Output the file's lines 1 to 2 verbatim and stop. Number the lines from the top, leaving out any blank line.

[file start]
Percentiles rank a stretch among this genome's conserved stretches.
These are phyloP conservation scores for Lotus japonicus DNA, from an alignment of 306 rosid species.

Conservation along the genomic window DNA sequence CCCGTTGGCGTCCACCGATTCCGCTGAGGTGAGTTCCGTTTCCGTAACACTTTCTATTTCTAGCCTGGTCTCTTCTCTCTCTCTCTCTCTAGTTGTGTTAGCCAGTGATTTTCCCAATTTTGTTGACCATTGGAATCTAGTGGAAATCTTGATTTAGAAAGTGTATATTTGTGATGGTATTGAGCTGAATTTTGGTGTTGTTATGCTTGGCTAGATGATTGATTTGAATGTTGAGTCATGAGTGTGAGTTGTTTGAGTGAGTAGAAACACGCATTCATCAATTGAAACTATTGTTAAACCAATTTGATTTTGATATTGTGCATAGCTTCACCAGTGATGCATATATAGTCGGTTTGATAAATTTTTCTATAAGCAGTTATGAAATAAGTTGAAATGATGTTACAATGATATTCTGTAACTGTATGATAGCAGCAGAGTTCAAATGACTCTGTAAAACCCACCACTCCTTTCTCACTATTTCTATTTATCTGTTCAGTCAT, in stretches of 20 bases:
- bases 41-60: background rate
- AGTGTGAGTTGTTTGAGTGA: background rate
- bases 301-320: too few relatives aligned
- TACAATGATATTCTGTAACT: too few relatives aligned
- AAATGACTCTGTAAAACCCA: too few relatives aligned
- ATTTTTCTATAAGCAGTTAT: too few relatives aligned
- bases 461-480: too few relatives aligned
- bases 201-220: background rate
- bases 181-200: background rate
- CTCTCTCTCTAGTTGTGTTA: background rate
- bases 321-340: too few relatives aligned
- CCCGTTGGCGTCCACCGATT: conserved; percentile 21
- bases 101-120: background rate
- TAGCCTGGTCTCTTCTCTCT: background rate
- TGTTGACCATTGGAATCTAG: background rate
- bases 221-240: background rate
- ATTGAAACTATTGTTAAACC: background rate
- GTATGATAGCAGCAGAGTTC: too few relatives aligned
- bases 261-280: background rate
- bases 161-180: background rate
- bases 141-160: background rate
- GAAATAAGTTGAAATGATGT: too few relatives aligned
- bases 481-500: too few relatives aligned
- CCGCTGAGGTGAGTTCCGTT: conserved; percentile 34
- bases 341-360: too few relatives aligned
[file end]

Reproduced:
Percentiles rank a stretch among this genome's conserved stretches.
These are phyloP conservation scores for Lotus japonicus DNA, from an alignment of 306 rosid species.